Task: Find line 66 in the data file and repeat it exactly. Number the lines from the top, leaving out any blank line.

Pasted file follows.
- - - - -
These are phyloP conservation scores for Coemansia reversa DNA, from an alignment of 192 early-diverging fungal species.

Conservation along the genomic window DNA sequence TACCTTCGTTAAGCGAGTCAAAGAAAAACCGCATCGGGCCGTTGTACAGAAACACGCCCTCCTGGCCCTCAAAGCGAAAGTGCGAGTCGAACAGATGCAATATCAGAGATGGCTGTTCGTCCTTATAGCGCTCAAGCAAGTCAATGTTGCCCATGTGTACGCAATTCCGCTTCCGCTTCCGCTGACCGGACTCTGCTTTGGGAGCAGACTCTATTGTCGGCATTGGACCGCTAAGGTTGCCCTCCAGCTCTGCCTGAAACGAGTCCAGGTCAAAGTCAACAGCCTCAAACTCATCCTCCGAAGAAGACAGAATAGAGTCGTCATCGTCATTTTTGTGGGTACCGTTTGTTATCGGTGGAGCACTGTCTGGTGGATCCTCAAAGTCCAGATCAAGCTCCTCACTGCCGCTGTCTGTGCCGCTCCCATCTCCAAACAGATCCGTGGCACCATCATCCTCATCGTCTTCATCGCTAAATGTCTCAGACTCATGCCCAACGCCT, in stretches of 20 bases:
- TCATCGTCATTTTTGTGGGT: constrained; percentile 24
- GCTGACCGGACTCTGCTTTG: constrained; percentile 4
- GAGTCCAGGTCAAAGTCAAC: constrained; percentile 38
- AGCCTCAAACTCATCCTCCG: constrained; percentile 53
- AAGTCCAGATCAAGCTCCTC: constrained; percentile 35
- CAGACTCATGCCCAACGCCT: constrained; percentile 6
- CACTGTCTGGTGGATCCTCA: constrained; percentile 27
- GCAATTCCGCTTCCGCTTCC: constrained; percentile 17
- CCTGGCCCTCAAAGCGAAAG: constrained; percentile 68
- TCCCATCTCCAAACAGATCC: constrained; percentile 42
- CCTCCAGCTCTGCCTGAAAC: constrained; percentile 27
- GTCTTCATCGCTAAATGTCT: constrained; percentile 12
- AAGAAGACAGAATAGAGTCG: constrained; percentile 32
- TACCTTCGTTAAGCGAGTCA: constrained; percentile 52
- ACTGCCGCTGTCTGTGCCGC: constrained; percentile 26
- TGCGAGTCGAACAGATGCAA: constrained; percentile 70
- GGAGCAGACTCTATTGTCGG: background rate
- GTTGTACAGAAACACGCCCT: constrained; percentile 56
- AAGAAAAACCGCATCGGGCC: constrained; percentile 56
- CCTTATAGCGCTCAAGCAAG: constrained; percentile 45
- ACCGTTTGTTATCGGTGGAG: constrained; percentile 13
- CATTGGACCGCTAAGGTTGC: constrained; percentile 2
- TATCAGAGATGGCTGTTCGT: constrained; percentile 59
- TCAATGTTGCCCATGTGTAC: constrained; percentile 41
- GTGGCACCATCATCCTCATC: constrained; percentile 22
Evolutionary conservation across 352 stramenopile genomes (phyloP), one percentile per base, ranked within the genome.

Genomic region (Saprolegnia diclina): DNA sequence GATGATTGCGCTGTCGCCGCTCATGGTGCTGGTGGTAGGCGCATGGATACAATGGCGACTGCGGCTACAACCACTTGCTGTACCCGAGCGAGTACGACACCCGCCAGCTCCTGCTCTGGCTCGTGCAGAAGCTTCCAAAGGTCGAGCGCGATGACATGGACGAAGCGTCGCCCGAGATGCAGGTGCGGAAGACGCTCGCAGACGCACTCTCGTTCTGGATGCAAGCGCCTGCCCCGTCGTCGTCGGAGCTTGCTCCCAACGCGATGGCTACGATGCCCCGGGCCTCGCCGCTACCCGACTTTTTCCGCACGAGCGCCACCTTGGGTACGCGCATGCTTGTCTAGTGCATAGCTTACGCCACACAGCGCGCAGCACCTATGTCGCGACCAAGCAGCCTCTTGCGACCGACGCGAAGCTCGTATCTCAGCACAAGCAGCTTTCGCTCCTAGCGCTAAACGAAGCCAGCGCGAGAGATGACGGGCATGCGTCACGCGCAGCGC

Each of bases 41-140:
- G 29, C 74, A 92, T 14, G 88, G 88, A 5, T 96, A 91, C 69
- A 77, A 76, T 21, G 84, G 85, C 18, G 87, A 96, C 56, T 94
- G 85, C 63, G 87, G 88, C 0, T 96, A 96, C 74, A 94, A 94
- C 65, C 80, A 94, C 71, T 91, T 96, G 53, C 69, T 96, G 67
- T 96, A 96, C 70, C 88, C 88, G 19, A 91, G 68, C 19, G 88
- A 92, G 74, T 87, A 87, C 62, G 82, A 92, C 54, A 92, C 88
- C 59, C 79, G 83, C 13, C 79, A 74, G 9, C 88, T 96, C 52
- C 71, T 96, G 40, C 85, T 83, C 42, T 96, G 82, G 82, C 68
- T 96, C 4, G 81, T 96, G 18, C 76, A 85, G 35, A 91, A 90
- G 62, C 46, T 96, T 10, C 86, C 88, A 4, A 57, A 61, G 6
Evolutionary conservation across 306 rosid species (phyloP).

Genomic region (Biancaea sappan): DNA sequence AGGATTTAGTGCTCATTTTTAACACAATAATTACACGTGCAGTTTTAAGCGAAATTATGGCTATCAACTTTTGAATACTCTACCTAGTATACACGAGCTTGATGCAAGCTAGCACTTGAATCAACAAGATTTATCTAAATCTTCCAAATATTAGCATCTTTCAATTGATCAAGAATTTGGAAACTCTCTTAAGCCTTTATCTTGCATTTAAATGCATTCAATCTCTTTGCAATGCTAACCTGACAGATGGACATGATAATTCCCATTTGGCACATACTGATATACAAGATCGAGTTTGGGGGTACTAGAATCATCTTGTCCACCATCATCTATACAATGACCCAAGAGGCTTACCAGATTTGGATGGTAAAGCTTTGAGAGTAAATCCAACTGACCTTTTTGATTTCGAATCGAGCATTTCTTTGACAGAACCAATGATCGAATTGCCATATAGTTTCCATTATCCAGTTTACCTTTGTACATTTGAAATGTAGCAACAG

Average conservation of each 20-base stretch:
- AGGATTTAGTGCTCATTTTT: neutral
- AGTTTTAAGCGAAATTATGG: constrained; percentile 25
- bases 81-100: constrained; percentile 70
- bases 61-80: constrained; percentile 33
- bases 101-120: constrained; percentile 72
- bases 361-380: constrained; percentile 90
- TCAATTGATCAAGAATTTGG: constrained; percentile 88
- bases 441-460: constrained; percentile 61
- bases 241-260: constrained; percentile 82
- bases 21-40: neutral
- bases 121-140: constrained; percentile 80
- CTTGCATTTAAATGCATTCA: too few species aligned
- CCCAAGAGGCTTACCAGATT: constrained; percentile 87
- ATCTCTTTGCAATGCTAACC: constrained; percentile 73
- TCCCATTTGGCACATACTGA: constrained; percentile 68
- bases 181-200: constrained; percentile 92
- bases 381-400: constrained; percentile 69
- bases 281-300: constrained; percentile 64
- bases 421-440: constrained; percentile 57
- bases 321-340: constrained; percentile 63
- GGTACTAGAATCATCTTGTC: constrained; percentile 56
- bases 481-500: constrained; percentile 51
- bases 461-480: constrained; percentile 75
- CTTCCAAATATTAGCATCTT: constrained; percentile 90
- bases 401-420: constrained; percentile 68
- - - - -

- bases 461-480: constrained; percentile 75